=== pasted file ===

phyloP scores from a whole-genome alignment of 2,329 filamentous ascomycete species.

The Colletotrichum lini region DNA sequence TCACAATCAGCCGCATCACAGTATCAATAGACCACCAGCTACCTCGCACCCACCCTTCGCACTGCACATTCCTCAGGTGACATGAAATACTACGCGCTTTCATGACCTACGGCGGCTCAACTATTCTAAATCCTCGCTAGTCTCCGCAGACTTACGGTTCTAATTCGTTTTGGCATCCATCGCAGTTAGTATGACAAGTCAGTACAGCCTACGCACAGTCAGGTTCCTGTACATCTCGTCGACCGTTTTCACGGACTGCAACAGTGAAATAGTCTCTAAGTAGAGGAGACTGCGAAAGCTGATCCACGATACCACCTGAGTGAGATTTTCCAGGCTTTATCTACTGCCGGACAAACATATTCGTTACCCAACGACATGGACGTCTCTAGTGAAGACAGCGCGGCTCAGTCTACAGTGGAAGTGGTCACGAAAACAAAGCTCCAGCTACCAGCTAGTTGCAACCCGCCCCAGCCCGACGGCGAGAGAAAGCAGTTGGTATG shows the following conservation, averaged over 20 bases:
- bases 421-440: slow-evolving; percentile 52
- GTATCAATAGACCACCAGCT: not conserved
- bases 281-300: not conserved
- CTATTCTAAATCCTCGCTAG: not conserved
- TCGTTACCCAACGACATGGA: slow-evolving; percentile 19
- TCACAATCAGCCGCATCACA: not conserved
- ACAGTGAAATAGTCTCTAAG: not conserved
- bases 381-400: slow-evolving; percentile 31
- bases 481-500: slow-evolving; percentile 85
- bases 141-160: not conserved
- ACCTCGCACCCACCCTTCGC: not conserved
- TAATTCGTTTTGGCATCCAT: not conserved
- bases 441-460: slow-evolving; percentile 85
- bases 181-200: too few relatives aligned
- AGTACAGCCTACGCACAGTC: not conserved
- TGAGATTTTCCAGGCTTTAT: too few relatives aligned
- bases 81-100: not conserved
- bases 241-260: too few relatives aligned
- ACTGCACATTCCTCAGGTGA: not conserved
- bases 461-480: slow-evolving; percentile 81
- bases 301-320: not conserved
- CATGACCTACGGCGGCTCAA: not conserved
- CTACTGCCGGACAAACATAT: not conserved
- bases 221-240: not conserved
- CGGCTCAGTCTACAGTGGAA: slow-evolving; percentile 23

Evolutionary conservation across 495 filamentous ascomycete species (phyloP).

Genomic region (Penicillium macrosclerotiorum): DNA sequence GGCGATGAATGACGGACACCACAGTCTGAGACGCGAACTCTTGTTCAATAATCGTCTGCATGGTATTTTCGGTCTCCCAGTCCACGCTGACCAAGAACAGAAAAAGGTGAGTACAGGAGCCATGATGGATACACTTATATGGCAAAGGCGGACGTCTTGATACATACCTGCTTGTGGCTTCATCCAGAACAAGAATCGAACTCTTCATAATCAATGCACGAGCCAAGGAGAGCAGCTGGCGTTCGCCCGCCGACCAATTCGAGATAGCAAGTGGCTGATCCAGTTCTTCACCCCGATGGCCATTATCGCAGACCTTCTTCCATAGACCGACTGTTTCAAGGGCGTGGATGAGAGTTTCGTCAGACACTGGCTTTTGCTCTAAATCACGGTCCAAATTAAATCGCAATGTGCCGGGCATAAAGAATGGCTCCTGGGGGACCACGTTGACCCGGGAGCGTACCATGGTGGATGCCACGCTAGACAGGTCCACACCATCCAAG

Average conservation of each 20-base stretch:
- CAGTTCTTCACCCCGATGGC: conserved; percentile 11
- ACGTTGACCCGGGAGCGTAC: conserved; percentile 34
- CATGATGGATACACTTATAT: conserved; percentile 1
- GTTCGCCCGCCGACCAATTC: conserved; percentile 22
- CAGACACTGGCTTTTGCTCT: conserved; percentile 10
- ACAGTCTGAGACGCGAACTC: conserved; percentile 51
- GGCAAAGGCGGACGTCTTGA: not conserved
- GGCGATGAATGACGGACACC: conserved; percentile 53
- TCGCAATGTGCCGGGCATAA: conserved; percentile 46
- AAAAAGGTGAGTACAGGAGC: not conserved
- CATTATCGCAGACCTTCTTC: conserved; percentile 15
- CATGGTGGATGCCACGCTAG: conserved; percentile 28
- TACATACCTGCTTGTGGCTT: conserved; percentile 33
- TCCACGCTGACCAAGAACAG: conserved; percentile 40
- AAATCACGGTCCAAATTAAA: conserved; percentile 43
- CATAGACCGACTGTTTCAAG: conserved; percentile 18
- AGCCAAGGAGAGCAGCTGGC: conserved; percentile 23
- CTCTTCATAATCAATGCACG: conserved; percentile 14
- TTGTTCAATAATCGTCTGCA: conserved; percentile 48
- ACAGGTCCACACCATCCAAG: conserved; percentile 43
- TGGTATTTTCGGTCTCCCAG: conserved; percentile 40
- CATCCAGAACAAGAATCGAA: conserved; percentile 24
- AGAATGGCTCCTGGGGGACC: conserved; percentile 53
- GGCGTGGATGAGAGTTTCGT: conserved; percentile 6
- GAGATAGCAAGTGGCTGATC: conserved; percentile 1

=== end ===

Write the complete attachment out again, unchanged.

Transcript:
phyloP scores from a whole-genome alignment of 2,329 filamentous ascomycete species.

The Colletotrichum lini region DNA sequence TCACAATCAGCCGCATCACAGTATCAATAGACCACCAGCTACCTCGCACCCACCCTTCGCACTGCACATTCCTCAGGTGACATGAAATACTACGCGCTTTCATGACCTACGGCGGCTCAACTATTCTAAATCCTCGCTAGTCTCCGCAGACTTACGGTTCTAATTCGTTTTGGCATCCATCGCAGTTAGTATGACAAGTCAGTACAGCCTACGCACAGTCAGGTTCCTGTACATCTCGTCGACCGTTTTCACGGACTGCAACAGTGAAATAGTCTCTAAGTAGAGGAGACTGCGAAAGCTGATCCACGATACCACCTGAGTGAGATTTTCCAGGCTTTATCTACTGCCGGACAAACATATTCGTTACCCAACGACATGGACGTCTCTAGTGAAGACAGCGCGGCTCAGTCTACAGTGGAAGTGGTCACGAAAACAAAGCTCCAGCTACCAGCTAGTTGCAACCCGCCCCAGCCCGACGGCGAGAGAAAGCAGTTGGTATG shows the following conservation, averaged over 20 bases:
- bases 421-440: slow-evolving; percentile 52
- GTATCAATAGACCACCAGCT: not conserved
- bases 281-300: not conserved
- CTATTCTAAATCCTCGCTAG: not conserved
- TCGTTACCCAACGACATGGA: slow-evolving; percentile 19
- TCACAATCAGCCGCATCACA: not conserved
- ACAGTGAAATAGTCTCTAAG: not conserved
- bases 381-400: slow-evolving; percentile 31
- bases 481-500: slow-evolving; percentile 85
- bases 141-160: not conserved
- ACCTCGCACCCACCCTTCGC: not conserved
- TAATTCGTTTTGGCATCCAT: not conserved
- bases 441-460: slow-evolving; percentile 85
- bases 181-200: too few relatives aligned
- AGTACAGCCTACGCACAGTC: not conserved
- TGAGATTTTCCAGGCTTTAT: too few relatives aligned
- bases 81-100: not conserved
- bases 241-260: too few relatives aligned
- ACTGCACATTCCTCAGGTGA: not conserved
- bases 461-480: slow-evolving; percentile 81
- bases 301-320: not conserved
- CATGACCTACGGCGGCTCAA: not conserved
- CTACTGCCGGACAAACATAT: not conserved
- bases 221-240: not conserved
- CGGCTCAGTCTACAGTGGAA: slow-evolving; percentile 23

Evolutionary conservation across 495 filamentous ascomycete species (phyloP).

Genomic region (Penicillium macrosclerotiorum): DNA sequence GGCGATGAATGACGGACACCACAGTCTGAGACGCGAACTCTTGTTCAATAATCGTCTGCATGGTATTTTCGGTCTCCCAGTCCACGCTGACCAAGAACAGAAAAAGGTGAGTACAGGAGCCATGATGGATACACTTATATGGCAAAGGCGGACGTCTTGATACATACCTGCTTGTGGCTTCATCCAGAACAAGAATCGAACTCTTCATAATCAATGCACGAGCCAAGGAGAGCAGCTGGCGTTCGCCCGCCGACCAATTCGAGATAGCAAGTGGCTGATCCAGTTCTTCACCCCGATGGCCATTATCGCAGACCTTCTTCCATAGACCGACTGTTTCAAGGGCGTGGATGAGAGTTTCGTCAGACACTGGCTTTTGCTCTAAATCACGGTCCAAATTAAATCGCAATGTGCCGGGCATAAAGAATGGCTCCTGGGGGACCACGTTGACCCGGGAGCGTACCATGGTGGATGCCACGCTAGACAGGTCCACACCATCCAAG

Average conservation of each 20-base stretch:
- CAGTTCTTCACCCCGATGGC: conserved; percentile 11
- ACGTTGACCCGGGAGCGTAC: conserved; percentile 34
- CATGATGGATACACTTATAT: conserved; percentile 1
- GTTCGCCCGCCGACCAATTC: conserved; percentile 22
- CAGACACTGGCTTTTGCTCT: conserved; percentile 10
- ACAGTCTGAGACGCGAACTC: conserved; percentile 51
- GGCAAAGGCGGACGTCTTGA: not conserved
- GGCGATGAATGACGGACACC: conserved; percentile 53
- TCGCAATGTGCCGGGCATAA: conserved; percentile 46
- AAAAAGGTGAGTACAGGAGC: not conserved
- CATTATCGCAGACCTTCTTC: conserved; percentile 15
- CATGGTGGATGCCACGCTAG: conserved; percentile 28
- TACATACCTGCTTGTGGCTT: conserved; percentile 33
- TCCACGCTGACCAAGAACAG: conserved; percentile 40
- AAATCACGGTCCAAATTAAA: conserved; percentile 43
- CATAGACCGACTGTTTCAAG: conserved; percentile 18
- AGCCAAGGAGAGCAGCTGGC: conserved; percentile 23
- CTCTTCATAATCAATGCACG: conserved; percentile 14
- TTGTTCAATAATCGTCTGCA: conserved; percentile 48
- ACAGGTCCACACCATCCAAG: conserved; percentile 43
- TGGTATTTTCGGTCTCCCAG: conserved; percentile 40
- CATCCAGAACAAGAATCGAA: conserved; percentile 24
- AGAATGGCTCCTGGGGGACC: conserved; percentile 53
- GGCGTGGATGAGAGTTTCGT: conserved; percentile 6
- GAGATAGCAAGTGGCTGATC: conserved; percentile 1